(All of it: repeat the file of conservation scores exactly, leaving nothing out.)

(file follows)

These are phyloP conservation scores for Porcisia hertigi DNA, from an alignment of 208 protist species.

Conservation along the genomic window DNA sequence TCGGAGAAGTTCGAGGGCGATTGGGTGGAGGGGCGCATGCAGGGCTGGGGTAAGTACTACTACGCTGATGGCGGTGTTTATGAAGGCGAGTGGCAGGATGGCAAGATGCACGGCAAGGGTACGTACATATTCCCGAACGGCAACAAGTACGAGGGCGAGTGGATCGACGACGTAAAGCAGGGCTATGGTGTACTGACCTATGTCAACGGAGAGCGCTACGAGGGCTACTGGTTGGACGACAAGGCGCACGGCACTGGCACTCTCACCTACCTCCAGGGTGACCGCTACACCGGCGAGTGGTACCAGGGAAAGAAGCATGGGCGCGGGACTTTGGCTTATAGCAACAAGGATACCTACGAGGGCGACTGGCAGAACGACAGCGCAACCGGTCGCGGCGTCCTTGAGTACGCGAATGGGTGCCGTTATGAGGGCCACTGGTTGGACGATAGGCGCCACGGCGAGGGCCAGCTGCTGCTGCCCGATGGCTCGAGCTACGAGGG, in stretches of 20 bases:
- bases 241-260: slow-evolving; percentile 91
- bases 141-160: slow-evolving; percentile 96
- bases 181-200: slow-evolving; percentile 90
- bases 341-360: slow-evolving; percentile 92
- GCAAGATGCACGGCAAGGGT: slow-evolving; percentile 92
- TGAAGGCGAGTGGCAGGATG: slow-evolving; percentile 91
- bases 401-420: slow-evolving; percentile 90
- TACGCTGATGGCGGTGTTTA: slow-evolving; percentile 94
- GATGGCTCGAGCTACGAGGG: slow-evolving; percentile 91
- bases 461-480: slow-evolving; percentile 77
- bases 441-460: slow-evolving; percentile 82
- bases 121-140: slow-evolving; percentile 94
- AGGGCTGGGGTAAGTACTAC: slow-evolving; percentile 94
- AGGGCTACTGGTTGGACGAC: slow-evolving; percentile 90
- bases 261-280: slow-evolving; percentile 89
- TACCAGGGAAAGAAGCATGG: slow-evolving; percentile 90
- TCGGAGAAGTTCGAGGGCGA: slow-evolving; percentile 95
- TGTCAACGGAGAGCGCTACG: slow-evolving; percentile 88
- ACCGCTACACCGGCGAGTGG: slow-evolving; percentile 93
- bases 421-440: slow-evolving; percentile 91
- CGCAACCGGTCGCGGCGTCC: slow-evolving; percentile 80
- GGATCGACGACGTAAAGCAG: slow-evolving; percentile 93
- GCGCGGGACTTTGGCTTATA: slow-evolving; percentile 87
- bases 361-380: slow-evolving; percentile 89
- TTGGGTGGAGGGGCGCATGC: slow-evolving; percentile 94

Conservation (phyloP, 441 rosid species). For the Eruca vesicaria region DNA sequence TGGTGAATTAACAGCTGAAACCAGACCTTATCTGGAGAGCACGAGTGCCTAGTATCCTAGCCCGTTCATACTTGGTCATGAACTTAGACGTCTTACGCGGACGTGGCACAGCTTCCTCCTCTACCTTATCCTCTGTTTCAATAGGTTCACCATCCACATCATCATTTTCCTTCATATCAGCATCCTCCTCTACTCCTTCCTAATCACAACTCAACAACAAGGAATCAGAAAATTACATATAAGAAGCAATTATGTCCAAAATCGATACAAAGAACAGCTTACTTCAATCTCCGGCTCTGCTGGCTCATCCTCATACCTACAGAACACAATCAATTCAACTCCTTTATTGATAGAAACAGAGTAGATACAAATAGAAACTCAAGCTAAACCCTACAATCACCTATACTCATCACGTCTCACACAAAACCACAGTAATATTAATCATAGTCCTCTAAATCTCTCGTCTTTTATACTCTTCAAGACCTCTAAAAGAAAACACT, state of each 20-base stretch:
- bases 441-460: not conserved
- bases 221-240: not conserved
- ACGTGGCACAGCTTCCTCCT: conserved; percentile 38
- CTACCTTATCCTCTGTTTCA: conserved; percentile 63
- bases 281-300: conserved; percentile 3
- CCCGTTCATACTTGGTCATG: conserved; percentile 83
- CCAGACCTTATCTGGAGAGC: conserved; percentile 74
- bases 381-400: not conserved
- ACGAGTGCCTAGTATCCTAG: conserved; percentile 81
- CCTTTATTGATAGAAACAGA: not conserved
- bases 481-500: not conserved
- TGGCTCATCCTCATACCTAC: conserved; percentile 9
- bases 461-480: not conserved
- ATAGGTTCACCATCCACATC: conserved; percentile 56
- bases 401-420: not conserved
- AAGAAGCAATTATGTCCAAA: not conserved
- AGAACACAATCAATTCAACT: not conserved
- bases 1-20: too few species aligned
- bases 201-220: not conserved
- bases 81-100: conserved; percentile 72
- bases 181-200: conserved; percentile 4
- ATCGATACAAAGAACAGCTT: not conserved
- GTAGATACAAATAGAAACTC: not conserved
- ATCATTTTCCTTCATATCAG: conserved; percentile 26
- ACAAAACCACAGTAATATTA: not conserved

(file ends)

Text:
These are phyloP conservation scores for Porcisia hertigi DNA, from an alignment of 208 protist species.

Conservation along the genomic window DNA sequence TCGGAGAAGTTCGAGGGCGATTGGGTGGAGGGGCGCATGCAGGGCTGGGGTAAGTACTACTACGCTGATGGCGGTGTTTATGAAGGCGAGTGGCAGGATGGCAAGATGCACGGCAAGGGTACGTACATATTCCCGAACGGCAACAAGTACGAGGGCGAGTGGATCGACGACGTAAAGCAGGGCTATGGTGTACTGACCTATGTCAACGGAGAGCGCTACGAGGGCTACTGGTTGGACGACAAGGCGCACGGCACTGGCACTCTCACCTACCTCCAGGGTGACCGCTACACCGGCGAGTGGTACCAGGGAAAGAAGCATGGGCGCGGGACTTTGGCTTATAGCAACAAGGATACCTACGAGGGCGACTGGCAGAACGACAGCGCAACCGGTCGCGGCGTCCTTGAGTACGCGAATGGGTGCCGTTATGAGGGCCACTGGTTGGACGATAGGCGCCACGGCGAGGGCCAGCTGCTGCTGCCCGATGGCTCGAGCTACGAGGG, in stretches of 20 bases:
- bases 241-260: slow-evolving; percentile 91
- bases 141-160: slow-evolving; percentile 96
- bases 181-200: slow-evolving; percentile 90
- bases 341-360: slow-evolving; percentile 92
- GCAAGATGCACGGCAAGGGT: slow-evolving; percentile 92
- TGAAGGCGAGTGGCAGGATG: slow-evolving; percentile 91
- bases 401-420: slow-evolving; percentile 90
- TACGCTGATGGCGGTGTTTA: slow-evolving; percentile 94
- GATGGCTCGAGCTACGAGGG: slow-evolving; percentile 91
- bases 461-480: slow-evolving; percentile 77
- bases 441-460: slow-evolving; percentile 82
- bases 121-140: slow-evolving; percentile 94
- AGGGCTGGGGTAAGTACTAC: slow-evolving; percentile 94
- AGGGCTACTGGTTGGACGAC: slow-evolving; percentile 90
- bases 261-280: slow-evolving; percentile 89
- TACCAGGGAAAGAAGCATGG: slow-evolving; percentile 90
- TCGGAGAAGTTCGAGGGCGA: slow-evolving; percentile 95
- TGTCAACGGAGAGCGCTACG: slow-evolving; percentile 88
- ACCGCTACACCGGCGAGTGG: slow-evolving; percentile 93
- bases 421-440: slow-evolving; percentile 91
- CGCAACCGGTCGCGGCGTCC: slow-evolving; percentile 80
- GGATCGACGACGTAAAGCAG: slow-evolving; percentile 93
- GCGCGGGACTTTGGCTTATA: slow-evolving; percentile 87
- bases 361-380: slow-evolving; percentile 89
- TTGGGTGGAGGGGCGCATGC: slow-evolving; percentile 94

Conservation (phyloP, 441 rosid species). For the Eruca vesicaria region DNA sequence TGGTGAATTAACAGCTGAAACCAGACCTTATCTGGAGAGCACGAGTGCCTAGTATCCTAGCCCGTTCATACTTGGTCATGAACTTAGACGTCTTACGCGGACGTGGCACAGCTTCCTCCTCTACCTTATCCTCTGTTTCAATAGGTTCACCATCCACATCATCATTTTCCTTCATATCAGCATCCTCCTCTACTCCTTCCTAATCACAACTCAACAACAAGGAATCAGAAAATTACATATAAGAAGCAATTATGTCCAAAATCGATACAAAGAACAGCTTACTTCAATCTCCGGCTCTGCTGGCTCATCCTCATACCTACAGAACACAATCAATTCAACTCCTTTATTGATAGAAACAGAGTAGATACAAATAGAAACTCAAGCTAAACCCTACAATCACCTATACTCATCACGTCTCACACAAAACCACAGTAATATTAATCATAGTCCTCTAAATCTCTCGTCTTTTATACTCTTCAAGACCTCTAAAAGAAAACACT, state of each 20-base stretch:
- bases 441-460: not conserved
- bases 221-240: not conserved
- ACGTGGCACAGCTTCCTCCT: conserved; percentile 38
- CTACCTTATCCTCTGTTTCA: conserved; percentile 63
- bases 281-300: conserved; percentile 3
- CCCGTTCATACTTGGTCATG: conserved; percentile 83
- CCAGACCTTATCTGGAGAGC: conserved; percentile 74
- bases 381-400: not conserved
- ACGAGTGCCTAGTATCCTAG: conserved; percentile 81
- CCTTTATTGATAGAAACAGA: not conserved
- bases 481-500: not conserved
- TGGCTCATCCTCATACCTAC: conserved; percentile 9
- bases 461-480: not conserved
- ATAGGTTCACCATCCACATC: conserved; percentile 56
- bases 401-420: not conserved
- AAGAAGCAATTATGTCCAAA: not conserved
- AGAACACAATCAATTCAACT: not conserved
- bases 1-20: too few species aligned
- bases 201-220: not conserved
- bases 81-100: conserved; percentile 72
- bases 181-200: conserved; percentile 4
- ATCGATACAAAGAACAGCTT: not conserved
- GTAGATACAAATAGAAACTC: not conserved
- ATCATTTTCCTTCATATCAG: conserved; percentile 26
- ACAAAACCACAGTAATATTA: not conserved